After a 20-minute pregame presentation, broadcaster Chris Wheeler and Frank Coppenbarger, the team's director of travel services, unveiled Vukovich's plaque along the Wall of Fame, just off Ashburn Alley beyond the batter's eye in center field.
His plaque will sit forever among other Phillies greats Robin Roberts, Steve Carlton, Mike Schmidt, Bob Boone and Dallas Green, all of whom attended the induction. The Phillies and Braves all watched the presentation from their respective dugouts.
Vukovich touched that many people.
"We talked a lot," said Atlanta third baseman Chipper Jones, who remembers many conversations he had while Vukovich coached third for the Phillies. "He was one of those guys with a real dry sense of humor. He was a little moody and you could tell right away whether to joke around or just say, 'Hey Vuk,' He's one of the few guys who I'll remember very fondly."
Jones, like many opposing third baseman, loved to take jabs at Vukovich when the Phillies played particularly poorly.
"Vuk would take it really hard when he got somebody thrown out at the plate," Jones said. "It was fun to get on him about that. The guys who didn't take well to needling were
the guys you loved to needle ... Vuk was one of those guys. I can't speak enough good words about him."
Many good words have been spoken about a man who touched players throughout many organizations. More than 700 of Vukovich's closest friends attended his March memorial service in Voorhees, N.J. Before the game, Phillies alumni swapped stories about their favorite 25th man, who was an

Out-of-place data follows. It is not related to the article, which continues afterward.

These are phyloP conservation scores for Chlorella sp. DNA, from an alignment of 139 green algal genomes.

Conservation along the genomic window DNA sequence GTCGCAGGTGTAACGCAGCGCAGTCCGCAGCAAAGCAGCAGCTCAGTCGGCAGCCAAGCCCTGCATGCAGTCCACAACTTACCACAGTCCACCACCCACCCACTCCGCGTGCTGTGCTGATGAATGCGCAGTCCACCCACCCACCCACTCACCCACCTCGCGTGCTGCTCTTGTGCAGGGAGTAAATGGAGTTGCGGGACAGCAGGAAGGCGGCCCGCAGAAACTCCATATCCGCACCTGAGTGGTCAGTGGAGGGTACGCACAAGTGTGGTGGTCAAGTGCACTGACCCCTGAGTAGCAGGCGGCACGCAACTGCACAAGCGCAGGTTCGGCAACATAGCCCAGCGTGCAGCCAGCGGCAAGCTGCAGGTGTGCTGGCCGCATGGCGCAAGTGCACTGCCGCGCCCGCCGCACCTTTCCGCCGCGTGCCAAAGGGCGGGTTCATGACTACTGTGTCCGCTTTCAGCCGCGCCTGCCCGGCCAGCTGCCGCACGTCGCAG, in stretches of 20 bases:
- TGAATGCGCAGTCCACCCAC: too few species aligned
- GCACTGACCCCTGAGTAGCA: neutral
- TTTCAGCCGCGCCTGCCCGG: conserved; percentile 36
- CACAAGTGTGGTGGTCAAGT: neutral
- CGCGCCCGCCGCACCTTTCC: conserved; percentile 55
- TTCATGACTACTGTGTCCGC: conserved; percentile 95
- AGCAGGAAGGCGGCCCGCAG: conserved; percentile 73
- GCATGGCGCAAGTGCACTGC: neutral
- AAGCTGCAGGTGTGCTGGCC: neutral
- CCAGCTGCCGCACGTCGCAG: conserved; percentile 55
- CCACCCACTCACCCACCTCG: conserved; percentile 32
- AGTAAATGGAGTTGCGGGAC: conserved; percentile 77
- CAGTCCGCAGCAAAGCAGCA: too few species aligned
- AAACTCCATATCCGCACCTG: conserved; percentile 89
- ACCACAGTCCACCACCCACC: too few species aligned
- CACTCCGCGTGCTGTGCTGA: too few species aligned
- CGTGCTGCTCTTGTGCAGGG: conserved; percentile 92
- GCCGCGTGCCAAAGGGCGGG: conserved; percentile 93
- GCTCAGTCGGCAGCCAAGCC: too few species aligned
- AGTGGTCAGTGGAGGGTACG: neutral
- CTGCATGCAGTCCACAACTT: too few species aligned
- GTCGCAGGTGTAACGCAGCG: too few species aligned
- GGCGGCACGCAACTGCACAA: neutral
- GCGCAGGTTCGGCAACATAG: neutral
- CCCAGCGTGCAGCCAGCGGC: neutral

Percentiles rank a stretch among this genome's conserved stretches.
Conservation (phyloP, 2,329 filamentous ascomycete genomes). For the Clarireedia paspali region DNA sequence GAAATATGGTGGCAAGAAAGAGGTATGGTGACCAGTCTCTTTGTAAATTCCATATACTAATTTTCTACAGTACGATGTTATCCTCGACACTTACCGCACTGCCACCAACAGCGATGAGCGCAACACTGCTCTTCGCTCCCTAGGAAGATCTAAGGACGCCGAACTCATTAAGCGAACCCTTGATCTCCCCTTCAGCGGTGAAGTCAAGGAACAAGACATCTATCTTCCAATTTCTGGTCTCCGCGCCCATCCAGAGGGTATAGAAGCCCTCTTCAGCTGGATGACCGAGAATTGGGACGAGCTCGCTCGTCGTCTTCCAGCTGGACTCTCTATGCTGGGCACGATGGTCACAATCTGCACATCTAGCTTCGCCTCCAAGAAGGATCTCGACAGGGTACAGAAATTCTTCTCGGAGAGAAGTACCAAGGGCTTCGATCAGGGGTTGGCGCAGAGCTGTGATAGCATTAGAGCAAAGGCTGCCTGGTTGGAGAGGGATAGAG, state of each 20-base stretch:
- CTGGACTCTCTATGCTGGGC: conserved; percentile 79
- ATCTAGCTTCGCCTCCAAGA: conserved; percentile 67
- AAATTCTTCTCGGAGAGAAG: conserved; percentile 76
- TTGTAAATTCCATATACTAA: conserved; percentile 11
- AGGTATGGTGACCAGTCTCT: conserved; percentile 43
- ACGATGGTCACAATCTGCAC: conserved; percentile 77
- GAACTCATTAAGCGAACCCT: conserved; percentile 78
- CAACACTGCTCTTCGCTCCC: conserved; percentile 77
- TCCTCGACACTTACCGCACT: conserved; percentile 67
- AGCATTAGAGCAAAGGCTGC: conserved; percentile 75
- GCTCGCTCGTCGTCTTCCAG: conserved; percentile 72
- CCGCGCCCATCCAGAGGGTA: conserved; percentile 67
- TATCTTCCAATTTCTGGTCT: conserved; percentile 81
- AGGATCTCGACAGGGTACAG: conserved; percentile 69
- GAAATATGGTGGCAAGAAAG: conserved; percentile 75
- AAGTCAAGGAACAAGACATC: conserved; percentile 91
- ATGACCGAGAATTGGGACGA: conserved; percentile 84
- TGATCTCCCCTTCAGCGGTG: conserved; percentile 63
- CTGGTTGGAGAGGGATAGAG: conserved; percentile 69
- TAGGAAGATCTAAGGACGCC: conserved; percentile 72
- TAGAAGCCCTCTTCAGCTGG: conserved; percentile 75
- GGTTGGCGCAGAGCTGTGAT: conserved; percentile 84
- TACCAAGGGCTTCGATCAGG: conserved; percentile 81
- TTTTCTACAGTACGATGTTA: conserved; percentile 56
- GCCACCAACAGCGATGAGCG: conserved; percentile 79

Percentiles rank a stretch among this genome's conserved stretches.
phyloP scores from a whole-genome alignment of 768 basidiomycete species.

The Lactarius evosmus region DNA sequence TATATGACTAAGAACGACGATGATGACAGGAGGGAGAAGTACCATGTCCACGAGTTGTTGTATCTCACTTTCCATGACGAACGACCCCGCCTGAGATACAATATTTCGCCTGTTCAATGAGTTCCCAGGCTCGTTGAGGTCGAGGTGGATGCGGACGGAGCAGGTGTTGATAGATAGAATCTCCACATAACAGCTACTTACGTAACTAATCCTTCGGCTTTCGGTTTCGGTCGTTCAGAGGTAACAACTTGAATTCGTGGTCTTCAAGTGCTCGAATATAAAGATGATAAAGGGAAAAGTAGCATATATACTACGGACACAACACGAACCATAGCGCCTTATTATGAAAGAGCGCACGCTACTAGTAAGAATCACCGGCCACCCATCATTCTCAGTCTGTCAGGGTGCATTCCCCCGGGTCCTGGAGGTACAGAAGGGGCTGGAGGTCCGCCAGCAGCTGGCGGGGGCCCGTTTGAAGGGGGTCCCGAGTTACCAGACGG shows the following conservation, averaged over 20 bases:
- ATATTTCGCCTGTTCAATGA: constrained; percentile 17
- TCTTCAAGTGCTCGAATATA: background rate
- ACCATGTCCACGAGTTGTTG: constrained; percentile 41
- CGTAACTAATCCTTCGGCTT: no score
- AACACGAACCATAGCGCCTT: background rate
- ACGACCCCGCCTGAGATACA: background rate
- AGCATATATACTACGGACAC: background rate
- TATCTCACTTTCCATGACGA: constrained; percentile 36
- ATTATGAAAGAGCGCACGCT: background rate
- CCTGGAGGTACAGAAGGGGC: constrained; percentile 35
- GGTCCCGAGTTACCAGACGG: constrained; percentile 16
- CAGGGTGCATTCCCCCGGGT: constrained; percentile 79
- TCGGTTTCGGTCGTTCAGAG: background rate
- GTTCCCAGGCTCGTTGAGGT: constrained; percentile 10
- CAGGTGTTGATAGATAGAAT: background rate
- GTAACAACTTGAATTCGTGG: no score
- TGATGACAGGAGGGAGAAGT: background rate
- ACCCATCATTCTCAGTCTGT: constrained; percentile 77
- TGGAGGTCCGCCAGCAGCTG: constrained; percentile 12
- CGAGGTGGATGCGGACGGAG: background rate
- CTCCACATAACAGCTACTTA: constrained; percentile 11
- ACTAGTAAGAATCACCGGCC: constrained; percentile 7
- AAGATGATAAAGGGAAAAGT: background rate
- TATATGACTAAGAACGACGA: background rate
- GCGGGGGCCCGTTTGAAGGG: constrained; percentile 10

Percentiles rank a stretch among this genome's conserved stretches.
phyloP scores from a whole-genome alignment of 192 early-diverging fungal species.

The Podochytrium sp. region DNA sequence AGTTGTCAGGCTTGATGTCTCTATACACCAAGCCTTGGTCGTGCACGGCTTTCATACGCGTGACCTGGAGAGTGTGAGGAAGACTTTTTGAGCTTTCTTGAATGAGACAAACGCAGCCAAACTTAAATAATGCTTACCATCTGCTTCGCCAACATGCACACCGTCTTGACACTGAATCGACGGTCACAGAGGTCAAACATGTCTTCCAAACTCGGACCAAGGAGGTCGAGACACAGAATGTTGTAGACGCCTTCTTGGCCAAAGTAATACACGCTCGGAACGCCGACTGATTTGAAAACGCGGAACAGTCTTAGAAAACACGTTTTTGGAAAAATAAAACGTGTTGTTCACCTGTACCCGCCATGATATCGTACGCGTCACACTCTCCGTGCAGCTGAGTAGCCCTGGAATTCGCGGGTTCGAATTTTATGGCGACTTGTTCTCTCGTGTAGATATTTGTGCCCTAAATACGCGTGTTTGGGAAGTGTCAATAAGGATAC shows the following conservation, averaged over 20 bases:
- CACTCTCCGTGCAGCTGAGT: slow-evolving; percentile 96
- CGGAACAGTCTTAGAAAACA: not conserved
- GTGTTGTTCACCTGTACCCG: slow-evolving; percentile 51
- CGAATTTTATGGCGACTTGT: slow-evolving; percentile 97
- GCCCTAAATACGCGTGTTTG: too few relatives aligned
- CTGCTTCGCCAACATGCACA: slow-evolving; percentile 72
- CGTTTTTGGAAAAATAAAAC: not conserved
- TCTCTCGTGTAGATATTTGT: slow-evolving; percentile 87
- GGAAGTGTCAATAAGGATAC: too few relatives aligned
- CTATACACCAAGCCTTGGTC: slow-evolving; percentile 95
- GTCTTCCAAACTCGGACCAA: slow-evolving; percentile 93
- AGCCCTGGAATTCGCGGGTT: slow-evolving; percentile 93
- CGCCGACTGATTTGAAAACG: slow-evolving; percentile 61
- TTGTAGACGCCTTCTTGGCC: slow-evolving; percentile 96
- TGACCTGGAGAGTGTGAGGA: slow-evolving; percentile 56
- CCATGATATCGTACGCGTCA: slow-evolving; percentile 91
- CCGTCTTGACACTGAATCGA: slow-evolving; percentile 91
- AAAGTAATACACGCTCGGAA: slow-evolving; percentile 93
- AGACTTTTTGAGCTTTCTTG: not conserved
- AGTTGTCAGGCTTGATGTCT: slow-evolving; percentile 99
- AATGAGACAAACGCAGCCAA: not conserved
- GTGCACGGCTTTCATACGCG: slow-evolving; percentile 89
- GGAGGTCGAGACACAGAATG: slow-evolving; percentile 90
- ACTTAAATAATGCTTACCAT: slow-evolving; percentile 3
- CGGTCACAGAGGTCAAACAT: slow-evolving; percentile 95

integral part of the 1980 World Series championship team.
"It doesn't seem that long ago that John Vukovich was signed to his first professional contact out of a junior college in Northern California," Green said. "I watched him battle and
scrape to make the goal of his life. Because of his pride, character and work ethic, the managers that had him knew how important he was to every baseball team he played on."
And to every player he ever coached.
Jimmy Rollins knows all about that.
"He didn't like me," Rollins said, speaking about his early meetings with the old school coach. "He told me though, straight up. 'I don't like you. You're this, you're that.' I told him, 'That's cool,' and we knew where we stood right then and there, but I told him, 'You might not like me now, but you will.' And he did."
The flashy Rollins didn't appeal to a guy like Vukovich, who preferred less flash and more substance. This was emphasized constantly when Vukovich would hit thousands of ground balls to Rollins.
"If you did anything extra, you had to do it again," Rollins said. "Vuk was straight up, square, keep it in the box. I was a little hot dog, and he would do his head bobbing
to try to be cool or show you how you looked to him. I went out there and worked hard. He taught me that the basic play is the basic play, and that's one thing he saw over the years. I walk in, my hat is sideways, jewelry [on, it] doesn't matter. When I'm on the field, it's about getting the job done."
Even after Vukovich moved to the front office after the 2004 season, Rollins tried to keep flash to a minimum when in the field.
"He was always around," Rollins said. "If I look up in the sky box, I still had to make sure I did my ground balls right, because I didn't want him to say, 'What you doing?' When I made the plays routine, it was like I was doing that for him. I knew he was up there watching me. His
presence was still around."
The Phillies have remembered Vukovich in many ways this season, including wearing a patch on their jerseys with the letters VUK (pronounced "Vook.") and hosting Friday's ceremony.
"I knew he was loved, but I never knew how much," Bonnie Vukovich said. "People in the grocery store stop me and tell me how nice he was. He had a gruff exterior, but he had a heart of gold. He was just a gentleman."
At the ceremony, she said, "I really feel his spirit with us tonight, and I can hear him walking around right now and saying, 'Alright, enough of this, let's go, we have a baseball game to play.'"